• North Carolina State University students experiencing transportation barriers as Wake County failed to provide a single Early Voting site on or within walking distance of campus.

“These long lines are a symptom of the new voting law,” said Rachel Clay, the Western Election Protection field organizer with Ignite NC who witnessed Boone’s voting lines. “Watauga County cut every single evening and weekend Early Voting hour.  We warned them that this would be the result.  With decisions made to cut early voting, insufficiently staffing precincts, and requiring everyone to show ID, it is not surprising the lines piled up. While I am thrilled with the amount of students showing up to vote, I call on the state to do more.”

“During a highly contested presidential primary, and with several key local races on the March 15 ballot, we are right to question the impact of this new law and the intentions of Pat McCroy, who signed it,” said Irving Allen an organizer with Ignite NC. “It’s not a coincidence that we are seeing problems at precincts with high concentrations of young people and people of color.”

In the past three years, North Carolina’s General Assembly has amassed a well-documented history of suppressing dissent. In 2013 we saw the state illegally arrest and ban hundreds of people during the Moral Monday movement. Last month, four youth were arrested at a last-minute meeting of the UNC Board of Governors, for addressing a public body that has no process for public input.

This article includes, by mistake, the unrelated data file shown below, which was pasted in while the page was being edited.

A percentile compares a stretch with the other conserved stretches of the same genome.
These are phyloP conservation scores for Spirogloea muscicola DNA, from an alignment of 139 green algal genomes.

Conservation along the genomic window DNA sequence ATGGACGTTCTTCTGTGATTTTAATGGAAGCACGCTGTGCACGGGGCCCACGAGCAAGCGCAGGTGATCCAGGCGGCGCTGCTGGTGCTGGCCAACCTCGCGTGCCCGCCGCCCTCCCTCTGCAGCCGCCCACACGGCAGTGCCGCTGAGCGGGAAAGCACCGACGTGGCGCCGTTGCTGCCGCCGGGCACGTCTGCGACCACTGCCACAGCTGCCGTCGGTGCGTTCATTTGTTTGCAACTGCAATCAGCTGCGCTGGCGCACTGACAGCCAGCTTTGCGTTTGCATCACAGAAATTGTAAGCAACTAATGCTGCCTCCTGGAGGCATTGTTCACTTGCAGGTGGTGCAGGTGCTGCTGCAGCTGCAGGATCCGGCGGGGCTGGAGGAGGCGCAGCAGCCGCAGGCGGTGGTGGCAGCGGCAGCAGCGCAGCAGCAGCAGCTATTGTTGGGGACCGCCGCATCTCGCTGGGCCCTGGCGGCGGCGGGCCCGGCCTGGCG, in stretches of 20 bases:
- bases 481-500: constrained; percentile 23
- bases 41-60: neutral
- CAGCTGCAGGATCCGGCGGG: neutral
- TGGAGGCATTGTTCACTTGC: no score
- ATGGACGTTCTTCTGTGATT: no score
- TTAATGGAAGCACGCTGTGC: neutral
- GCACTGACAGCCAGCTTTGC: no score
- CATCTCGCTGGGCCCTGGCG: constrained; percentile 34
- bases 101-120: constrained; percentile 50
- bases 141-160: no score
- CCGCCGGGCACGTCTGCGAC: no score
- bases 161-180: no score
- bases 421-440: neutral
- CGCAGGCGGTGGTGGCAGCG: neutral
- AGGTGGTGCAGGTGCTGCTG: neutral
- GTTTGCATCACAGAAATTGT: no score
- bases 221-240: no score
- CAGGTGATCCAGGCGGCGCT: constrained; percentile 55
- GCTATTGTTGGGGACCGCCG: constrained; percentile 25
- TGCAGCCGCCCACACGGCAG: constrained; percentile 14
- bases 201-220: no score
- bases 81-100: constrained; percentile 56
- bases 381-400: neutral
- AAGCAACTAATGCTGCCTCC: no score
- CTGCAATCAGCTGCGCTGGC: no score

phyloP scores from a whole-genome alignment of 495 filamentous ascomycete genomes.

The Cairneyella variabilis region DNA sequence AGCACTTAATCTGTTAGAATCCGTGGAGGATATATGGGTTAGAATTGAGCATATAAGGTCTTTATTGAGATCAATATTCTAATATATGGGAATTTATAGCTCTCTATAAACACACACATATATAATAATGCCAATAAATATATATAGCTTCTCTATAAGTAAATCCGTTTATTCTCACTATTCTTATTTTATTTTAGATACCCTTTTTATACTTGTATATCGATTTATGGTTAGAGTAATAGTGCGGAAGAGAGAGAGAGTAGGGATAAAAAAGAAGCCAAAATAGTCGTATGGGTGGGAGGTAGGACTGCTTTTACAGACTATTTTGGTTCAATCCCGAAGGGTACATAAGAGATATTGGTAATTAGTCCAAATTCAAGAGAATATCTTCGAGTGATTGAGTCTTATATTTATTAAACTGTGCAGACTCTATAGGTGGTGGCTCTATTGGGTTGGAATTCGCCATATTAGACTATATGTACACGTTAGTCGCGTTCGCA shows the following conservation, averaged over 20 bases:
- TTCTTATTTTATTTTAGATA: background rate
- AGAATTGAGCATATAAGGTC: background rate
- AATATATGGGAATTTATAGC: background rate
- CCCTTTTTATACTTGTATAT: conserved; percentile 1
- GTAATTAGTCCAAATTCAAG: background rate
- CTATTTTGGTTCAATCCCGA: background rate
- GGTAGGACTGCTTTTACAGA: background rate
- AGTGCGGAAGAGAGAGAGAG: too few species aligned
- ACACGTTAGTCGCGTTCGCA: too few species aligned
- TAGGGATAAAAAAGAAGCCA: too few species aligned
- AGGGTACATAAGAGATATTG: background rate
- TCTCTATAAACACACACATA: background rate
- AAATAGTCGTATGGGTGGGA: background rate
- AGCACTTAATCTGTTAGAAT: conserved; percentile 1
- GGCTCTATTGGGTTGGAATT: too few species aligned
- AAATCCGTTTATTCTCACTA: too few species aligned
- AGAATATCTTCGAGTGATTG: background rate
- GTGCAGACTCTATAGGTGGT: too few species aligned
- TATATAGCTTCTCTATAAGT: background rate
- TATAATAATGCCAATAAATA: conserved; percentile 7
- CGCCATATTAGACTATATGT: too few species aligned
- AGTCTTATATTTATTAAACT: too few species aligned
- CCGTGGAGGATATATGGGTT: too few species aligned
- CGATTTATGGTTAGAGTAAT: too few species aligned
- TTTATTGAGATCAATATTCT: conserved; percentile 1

BOG4Earlier this week, Lt. Governor Dan Forest announced the introduction of an Orwellian “Campus Free Expression Act” that would actually serve to put punitive limits on freedom of expression by students and faculty who dare to speak out against the austerity agenda of the current BOG and their hand-picked champion, the highly controversial appointee, Margaret Spellings.

Democracy requires that every person impacted by the laws and policies of the state have a voice in choosing their representatives. This law moves us in the opposite direction.

The NC Vote Defender Project encourages every eligible voter to cast a ballot on March 15 or during Early Voting.

Any voter who has questions about the new law, or trouble casting their ballot should call the Election Protection Hotline at 1-888-OUR VOTE, where legal experts will help them vote, provide non-partisan information, and document any instances of wrongdoing by the state.